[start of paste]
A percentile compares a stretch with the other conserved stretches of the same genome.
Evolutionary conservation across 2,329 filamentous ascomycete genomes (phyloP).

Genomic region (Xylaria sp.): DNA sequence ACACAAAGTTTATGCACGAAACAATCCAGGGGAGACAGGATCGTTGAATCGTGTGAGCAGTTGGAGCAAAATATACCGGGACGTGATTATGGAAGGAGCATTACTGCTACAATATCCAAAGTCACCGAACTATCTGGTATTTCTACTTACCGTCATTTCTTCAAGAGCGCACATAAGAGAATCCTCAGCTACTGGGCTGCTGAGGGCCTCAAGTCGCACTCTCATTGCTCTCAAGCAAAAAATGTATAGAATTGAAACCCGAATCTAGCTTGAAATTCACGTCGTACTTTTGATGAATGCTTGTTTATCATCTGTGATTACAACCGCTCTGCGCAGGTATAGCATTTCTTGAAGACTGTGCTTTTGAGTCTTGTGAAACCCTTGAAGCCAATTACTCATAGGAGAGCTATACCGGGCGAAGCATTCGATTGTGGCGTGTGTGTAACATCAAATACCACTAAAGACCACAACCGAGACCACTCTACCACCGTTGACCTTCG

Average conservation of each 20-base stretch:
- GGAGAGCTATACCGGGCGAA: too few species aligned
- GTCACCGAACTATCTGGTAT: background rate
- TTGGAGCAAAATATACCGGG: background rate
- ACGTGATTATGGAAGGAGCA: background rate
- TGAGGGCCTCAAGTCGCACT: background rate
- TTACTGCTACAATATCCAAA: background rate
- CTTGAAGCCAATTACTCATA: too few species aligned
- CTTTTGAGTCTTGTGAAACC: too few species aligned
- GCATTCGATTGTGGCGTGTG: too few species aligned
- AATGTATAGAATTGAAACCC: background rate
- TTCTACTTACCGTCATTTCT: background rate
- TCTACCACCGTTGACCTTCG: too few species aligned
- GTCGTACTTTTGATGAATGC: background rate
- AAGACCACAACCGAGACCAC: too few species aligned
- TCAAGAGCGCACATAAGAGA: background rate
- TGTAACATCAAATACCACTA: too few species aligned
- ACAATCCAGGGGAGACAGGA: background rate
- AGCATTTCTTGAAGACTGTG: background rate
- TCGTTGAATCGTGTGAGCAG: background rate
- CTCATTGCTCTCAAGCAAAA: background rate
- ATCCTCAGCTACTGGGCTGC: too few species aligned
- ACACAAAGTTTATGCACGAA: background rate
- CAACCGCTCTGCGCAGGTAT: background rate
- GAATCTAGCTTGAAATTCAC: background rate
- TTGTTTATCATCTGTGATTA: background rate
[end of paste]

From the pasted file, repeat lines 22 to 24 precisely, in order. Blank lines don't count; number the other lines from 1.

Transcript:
- AGCATTTCTTGAAGACTGTG: background rate
- TCGTTGAATCGTGTGAGCAG: background rate
- CTCATTGCTCTCAAGCAAAA: background rate